Expanding the Reach 2009 update

• This federal pilot grant program is awarded by the United States Department of Education directly to school districts.

Expanding the Reach provides professional development in early literacy strategies directly to a limited number of schools in a few states. The NYS Expanding the Reach schools are in four Long Island school districts: Roosevelt, Amityville, Hempstead and Central Islip. This program is not administered by the New York State Education Department.

Has Reading First accomplished the goal of improving reading achievement in grades K-3?

• In an April 19, 2007 press release titled, Reading First Achievement Data Demonstrate Dramatic Improvements in Reading Proficiency of America's Neediest Children, the USDOE stated that the state-reported data (26 states) reveals that students in Reading First schools largely demonstrated impressive gains in reading fluency and comprehension.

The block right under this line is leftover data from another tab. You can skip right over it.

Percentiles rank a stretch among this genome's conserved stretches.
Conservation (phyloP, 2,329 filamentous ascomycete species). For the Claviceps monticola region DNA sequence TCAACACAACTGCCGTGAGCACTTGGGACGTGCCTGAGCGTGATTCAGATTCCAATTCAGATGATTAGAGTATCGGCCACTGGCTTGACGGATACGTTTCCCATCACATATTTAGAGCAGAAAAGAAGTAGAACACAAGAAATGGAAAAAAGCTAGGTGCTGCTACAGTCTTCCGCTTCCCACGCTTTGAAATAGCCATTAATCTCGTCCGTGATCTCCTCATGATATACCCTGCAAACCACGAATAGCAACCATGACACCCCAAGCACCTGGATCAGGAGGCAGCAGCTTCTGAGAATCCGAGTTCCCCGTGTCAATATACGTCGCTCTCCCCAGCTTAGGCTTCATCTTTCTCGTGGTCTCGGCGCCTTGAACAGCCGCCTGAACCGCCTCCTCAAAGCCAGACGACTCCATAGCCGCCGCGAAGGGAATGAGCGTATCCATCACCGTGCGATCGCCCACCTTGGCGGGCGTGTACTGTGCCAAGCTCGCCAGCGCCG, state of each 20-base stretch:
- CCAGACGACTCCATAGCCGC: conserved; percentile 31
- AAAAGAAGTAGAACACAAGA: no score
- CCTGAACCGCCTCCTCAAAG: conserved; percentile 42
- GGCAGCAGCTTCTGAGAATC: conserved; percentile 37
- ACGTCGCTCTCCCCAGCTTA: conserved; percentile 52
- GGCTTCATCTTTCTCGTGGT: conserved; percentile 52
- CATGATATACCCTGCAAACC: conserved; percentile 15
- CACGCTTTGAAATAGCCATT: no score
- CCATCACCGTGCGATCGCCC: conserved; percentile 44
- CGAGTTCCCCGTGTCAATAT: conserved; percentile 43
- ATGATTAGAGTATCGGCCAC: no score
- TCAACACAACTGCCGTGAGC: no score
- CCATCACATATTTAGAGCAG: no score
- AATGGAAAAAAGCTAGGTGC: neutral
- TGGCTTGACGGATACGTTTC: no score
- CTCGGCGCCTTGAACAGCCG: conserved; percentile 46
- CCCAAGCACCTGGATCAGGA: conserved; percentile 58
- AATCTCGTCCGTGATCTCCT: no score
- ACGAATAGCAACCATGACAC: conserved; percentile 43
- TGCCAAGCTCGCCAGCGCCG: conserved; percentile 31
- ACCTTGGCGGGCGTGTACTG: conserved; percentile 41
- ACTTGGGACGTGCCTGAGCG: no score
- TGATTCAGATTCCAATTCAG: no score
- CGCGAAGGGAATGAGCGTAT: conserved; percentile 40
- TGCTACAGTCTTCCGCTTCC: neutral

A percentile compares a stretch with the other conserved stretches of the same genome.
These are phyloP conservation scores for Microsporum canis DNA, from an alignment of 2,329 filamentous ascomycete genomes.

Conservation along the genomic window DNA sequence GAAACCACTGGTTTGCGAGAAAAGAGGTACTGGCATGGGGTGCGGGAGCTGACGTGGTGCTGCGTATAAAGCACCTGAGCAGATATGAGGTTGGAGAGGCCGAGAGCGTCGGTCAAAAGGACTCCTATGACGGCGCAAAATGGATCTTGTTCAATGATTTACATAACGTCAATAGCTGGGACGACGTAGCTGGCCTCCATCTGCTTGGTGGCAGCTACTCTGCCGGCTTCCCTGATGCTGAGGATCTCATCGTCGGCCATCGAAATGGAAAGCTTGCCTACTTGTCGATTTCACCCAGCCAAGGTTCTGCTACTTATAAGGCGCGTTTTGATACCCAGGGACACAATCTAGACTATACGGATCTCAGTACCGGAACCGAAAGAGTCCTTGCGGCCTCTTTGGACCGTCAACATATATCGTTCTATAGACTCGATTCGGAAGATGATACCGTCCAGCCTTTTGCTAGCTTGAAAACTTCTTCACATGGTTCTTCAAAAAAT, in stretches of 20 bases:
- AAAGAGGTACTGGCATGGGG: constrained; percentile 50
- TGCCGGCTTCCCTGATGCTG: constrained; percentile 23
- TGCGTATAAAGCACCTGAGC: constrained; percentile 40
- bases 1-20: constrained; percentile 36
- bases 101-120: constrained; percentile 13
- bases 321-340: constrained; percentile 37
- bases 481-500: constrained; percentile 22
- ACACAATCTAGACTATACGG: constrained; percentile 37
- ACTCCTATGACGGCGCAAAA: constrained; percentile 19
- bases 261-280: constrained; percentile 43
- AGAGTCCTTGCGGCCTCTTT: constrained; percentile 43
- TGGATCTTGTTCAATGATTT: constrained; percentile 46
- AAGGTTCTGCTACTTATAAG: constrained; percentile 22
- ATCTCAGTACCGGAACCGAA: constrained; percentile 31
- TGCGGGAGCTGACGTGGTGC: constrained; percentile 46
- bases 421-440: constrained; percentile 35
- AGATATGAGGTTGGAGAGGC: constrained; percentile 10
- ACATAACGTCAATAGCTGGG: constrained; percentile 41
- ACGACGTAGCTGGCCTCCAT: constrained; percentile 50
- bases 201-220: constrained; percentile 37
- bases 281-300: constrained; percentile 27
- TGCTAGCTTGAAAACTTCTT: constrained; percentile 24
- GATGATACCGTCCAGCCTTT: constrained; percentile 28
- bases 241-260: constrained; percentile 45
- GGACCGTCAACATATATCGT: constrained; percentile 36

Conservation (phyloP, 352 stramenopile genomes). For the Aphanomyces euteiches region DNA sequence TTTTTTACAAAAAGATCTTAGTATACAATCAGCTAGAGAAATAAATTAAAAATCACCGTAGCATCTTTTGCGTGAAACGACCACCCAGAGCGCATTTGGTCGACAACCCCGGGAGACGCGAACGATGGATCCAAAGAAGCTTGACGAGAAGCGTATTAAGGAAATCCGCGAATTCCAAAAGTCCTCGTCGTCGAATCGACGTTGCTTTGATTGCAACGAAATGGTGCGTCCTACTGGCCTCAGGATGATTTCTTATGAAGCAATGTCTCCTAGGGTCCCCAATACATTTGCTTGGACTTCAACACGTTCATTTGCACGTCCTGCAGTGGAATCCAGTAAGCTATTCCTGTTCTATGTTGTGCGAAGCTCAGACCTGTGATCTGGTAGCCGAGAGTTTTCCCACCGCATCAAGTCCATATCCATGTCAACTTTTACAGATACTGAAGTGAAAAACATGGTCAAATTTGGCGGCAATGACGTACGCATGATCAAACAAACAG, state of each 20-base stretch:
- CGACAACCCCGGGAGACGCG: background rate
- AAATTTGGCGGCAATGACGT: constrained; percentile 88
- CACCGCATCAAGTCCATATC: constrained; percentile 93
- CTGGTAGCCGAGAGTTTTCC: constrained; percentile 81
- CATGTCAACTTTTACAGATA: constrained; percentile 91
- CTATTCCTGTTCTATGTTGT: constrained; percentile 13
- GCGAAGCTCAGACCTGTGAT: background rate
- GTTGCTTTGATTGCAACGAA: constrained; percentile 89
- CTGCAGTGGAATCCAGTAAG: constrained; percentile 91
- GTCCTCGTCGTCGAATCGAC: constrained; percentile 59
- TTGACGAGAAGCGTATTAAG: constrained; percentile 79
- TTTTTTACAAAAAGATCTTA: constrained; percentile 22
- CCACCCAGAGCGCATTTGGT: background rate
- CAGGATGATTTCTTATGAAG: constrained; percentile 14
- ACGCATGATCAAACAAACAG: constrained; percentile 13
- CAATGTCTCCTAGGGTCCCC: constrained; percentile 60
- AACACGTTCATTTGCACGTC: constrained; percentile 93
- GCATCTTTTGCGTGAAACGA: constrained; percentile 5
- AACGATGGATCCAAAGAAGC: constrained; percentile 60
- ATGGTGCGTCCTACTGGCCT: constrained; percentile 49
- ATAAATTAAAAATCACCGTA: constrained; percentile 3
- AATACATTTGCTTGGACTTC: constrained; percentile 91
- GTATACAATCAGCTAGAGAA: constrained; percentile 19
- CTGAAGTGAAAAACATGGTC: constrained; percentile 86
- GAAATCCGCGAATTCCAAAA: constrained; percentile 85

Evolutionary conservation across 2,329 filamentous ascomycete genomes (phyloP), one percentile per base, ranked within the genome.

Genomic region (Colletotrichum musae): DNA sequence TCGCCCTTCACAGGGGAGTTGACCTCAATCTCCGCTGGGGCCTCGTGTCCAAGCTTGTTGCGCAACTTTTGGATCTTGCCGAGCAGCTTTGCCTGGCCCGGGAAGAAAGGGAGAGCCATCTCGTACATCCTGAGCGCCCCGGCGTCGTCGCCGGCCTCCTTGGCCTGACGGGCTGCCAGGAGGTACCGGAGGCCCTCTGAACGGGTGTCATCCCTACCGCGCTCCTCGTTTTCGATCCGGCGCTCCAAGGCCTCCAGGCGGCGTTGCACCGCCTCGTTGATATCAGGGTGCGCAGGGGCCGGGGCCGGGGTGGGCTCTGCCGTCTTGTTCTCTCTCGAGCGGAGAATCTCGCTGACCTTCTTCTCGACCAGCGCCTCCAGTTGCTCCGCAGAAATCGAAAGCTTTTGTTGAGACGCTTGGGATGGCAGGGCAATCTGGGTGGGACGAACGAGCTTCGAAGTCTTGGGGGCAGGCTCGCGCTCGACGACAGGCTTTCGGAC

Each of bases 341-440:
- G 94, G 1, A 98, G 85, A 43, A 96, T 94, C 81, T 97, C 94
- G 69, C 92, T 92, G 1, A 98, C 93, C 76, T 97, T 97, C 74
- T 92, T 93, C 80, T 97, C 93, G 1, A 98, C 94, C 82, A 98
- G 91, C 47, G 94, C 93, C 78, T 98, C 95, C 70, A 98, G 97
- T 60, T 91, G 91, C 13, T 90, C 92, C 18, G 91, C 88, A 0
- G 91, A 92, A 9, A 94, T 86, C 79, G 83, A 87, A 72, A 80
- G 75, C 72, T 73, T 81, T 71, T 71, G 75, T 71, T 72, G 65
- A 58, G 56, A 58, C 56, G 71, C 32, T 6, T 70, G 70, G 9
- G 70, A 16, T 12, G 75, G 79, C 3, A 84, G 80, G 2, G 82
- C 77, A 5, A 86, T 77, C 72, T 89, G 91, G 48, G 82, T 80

• Reading achievement data comparing NYS students who attended K-3 in schools receiving Reading First funds to students who did not attend K-grade 3 schools that received Reading First funds is not yet available.

Advice to Local leaders

1. 2008-09 Update:

Union presidents in currently funded Reading First districts should contact the administration immediately to determine if the district plans to apply for the funding supplement or extension. While SED does not require the union president involvement in the decision to apply for additional funding, the PDP team needs to be aware that the grant will continue to impact all K-grade 3 teachers in Reading First buildings.

2. Areas that a union may negotiate in contract language or a MOU related to Reading First include:

• substitute coverage for teachers on the design grant writing team
• the position of the building coach-teacher position? or administrative position? No role in evaluation.
• job and seniority protection for district employee who takes building coach position